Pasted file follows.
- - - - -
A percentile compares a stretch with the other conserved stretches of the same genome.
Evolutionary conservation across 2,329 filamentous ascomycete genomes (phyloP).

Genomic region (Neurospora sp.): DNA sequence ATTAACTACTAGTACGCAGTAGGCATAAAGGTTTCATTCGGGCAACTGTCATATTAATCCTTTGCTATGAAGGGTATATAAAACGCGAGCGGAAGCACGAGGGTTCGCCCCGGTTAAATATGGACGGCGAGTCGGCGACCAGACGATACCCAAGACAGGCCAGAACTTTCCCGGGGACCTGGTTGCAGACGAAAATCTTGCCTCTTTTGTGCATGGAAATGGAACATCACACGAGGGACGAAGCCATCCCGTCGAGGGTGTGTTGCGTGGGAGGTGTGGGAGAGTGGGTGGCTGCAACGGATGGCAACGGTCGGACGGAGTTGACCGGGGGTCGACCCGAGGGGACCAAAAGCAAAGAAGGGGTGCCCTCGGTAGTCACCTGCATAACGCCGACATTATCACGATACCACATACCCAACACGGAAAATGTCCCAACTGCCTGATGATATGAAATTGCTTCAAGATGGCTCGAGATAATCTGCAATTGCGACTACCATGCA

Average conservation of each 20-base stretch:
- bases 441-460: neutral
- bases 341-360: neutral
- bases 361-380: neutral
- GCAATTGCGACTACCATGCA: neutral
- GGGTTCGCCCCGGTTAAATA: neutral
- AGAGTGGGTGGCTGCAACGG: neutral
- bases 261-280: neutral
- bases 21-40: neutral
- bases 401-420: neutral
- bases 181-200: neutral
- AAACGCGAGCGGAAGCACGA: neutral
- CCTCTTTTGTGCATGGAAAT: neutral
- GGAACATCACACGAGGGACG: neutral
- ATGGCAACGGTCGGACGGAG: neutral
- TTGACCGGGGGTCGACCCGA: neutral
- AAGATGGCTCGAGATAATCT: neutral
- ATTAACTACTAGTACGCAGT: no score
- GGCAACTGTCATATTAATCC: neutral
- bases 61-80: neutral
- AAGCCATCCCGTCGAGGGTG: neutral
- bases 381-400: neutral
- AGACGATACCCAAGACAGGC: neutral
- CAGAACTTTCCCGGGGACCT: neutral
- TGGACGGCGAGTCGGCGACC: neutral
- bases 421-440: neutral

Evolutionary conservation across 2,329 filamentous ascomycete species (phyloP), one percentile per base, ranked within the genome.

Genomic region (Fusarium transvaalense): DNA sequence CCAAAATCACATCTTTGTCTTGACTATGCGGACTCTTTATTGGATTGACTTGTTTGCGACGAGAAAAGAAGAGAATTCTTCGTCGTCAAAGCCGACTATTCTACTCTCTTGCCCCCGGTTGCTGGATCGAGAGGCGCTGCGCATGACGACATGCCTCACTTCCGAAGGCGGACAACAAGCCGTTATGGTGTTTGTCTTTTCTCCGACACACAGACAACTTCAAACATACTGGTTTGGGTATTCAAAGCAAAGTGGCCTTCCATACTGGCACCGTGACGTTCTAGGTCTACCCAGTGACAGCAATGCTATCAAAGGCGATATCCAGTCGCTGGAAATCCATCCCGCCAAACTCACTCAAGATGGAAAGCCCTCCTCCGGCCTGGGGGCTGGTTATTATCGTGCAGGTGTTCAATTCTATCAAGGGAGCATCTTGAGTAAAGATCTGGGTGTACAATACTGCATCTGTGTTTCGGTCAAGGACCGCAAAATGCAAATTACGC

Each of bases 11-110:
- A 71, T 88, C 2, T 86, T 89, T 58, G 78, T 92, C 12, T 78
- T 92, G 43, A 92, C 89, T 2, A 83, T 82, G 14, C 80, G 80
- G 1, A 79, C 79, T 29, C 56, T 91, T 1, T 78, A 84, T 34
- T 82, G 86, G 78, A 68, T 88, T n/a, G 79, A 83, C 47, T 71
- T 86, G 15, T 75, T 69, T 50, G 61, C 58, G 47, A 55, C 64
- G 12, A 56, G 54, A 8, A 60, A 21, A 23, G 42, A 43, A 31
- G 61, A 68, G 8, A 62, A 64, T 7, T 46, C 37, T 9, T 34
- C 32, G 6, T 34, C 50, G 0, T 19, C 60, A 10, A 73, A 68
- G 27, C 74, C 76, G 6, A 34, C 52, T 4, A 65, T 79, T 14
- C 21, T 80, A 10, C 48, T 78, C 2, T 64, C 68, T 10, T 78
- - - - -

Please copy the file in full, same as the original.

A percentile compares a stretch with the other conserved stretches of the same genome.
Evolutionary conservation across 2,329 filamentous ascomycete genomes (phyloP).

Genomic region (Neurospora sp.): DNA sequence ATTAACTACTAGTACGCAGTAGGCATAAAGGTTTCATTCGGGCAACTGTCATATTAATCCTTTGCTATGAAGGGTATATAAAACGCGAGCGGAAGCACGAGGGTTCGCCCCGGTTAAATATGGACGGCGAGTCGGCGACCAGACGATACCCAAGACAGGCCAGAACTTTCCCGGGGACCTGGTTGCAGACGAAAATCTTGCCTCTTTTGTGCATGGAAATGGAACATCACACGAGGGACGAAGCCATCCCGTCGAGGGTGTGTTGCGTGGGAGGTGTGGGAGAGTGGGTGGCTGCAACGGATGGCAACGGTCGGACGGAGTTGACCGGGGGTCGACCCGAGGGGACCAAAAGCAAAGAAGGGGTGCCCTCGGTAGTCACCTGCATAACGCCGACATTATCACGATACCACATACCCAACACGGAAAATGTCCCAACTGCCTGATGATATGAAATTGCTTCAAGATGGCTCGAGATAATCTGCAATTGCGACTACCATGCA

Average conservation of each 20-base stretch:
- bases 441-460: neutral
- bases 341-360: neutral
- bases 361-380: neutral
- GCAATTGCGACTACCATGCA: neutral
- GGGTTCGCCCCGGTTAAATA: neutral
- AGAGTGGGTGGCTGCAACGG: neutral
- bases 261-280: neutral
- bases 21-40: neutral
- bases 401-420: neutral
- bases 181-200: neutral
- AAACGCGAGCGGAAGCACGA: neutral
- CCTCTTTTGTGCATGGAAAT: neutral
- GGAACATCACACGAGGGACG: neutral
- ATGGCAACGGTCGGACGGAG: neutral
- TTGACCGGGGGTCGACCCGA: neutral
- AAGATGGCTCGAGATAATCT: neutral
- ATTAACTACTAGTACGCAGT: no score
- GGCAACTGTCATATTAATCC: neutral
- bases 61-80: neutral
- AAGCCATCCCGTCGAGGGTG: neutral
- bases 381-400: neutral
- AGACGATACCCAAGACAGGC: neutral
- CAGAACTTTCCCGGGGACCT: neutral
- TGGACGGCGAGTCGGCGACC: neutral
- bases 421-440: neutral

Evolutionary conservation across 2,329 filamentous ascomycete species (phyloP), one percentile per base, ranked within the genome.

Genomic region (Fusarium transvaalense): DNA sequence CCAAAATCACATCTTTGTCTTGACTATGCGGACTCTTTATTGGATTGACTTGTTTGCGACGAGAAAAGAAGAGAATTCTTCGTCGTCAAAGCCGACTATTCTACTCTCTTGCCCCCGGTTGCTGGATCGAGAGGCGCTGCGCATGACGACATGCCTCACTTCCGAAGGCGGACAACAAGCCGTTATGGTGTTTGTCTTTTCTCCGACACACAGACAACTTCAAACATACTGGTTTGGGTATTCAAAGCAAAGTGGCCTTCCATACTGGCACCGTGACGTTCTAGGTCTACCCAGTGACAGCAATGCTATCAAAGGCGATATCCAGTCGCTGGAAATCCATCCCGCCAAACTCACTCAAGATGGAAAGCCCTCCTCCGGCCTGGGGGCTGGTTATTATCGTGCAGGTGTTCAATTCTATCAAGGGAGCATCTTGAGTAAAGATCTGGGTGTACAATACTGCATCTGTGTTTCGGTCAAGGACCGCAAAATGCAAATTACGC

Each of bases 11-110:
- A 71, T 88, C 2, T 86, T 89, T 58, G 78, T 92, C 12, T 78
- T 92, G 43, A 92, C 89, T 2, A 83, T 82, G 14, C 80, G 80
- G 1, A 79, C 79, T 29, C 56, T 91, T 1, T 78, A 84, T 34
- T 82, G 86, G 78, A 68, T 88, T n/a, G 79, A 83, C 47, T 71
- T 86, G 15, T 75, T 69, T 50, G 61, C 58, G 47, A 55, C 64
- G 12, A 56, G 54, A 8, A 60, A 21, A 23, G 42, A 43, A 31
- G 61, A 68, G 8, A 62, A 64, T 7, T 46, C 37, T 9, T 34
- C 32, G 6, T 34, C 50, G 0, T 19, C 60, A 10, A 73, A 68
- G 27, C 74, C 76, G 6, A 34, C 52, T 4, A 65, T 79, T 14
- C 21, T 80, A 10, C 48, T 78, C 2, T 64, C 68, T 10, T 78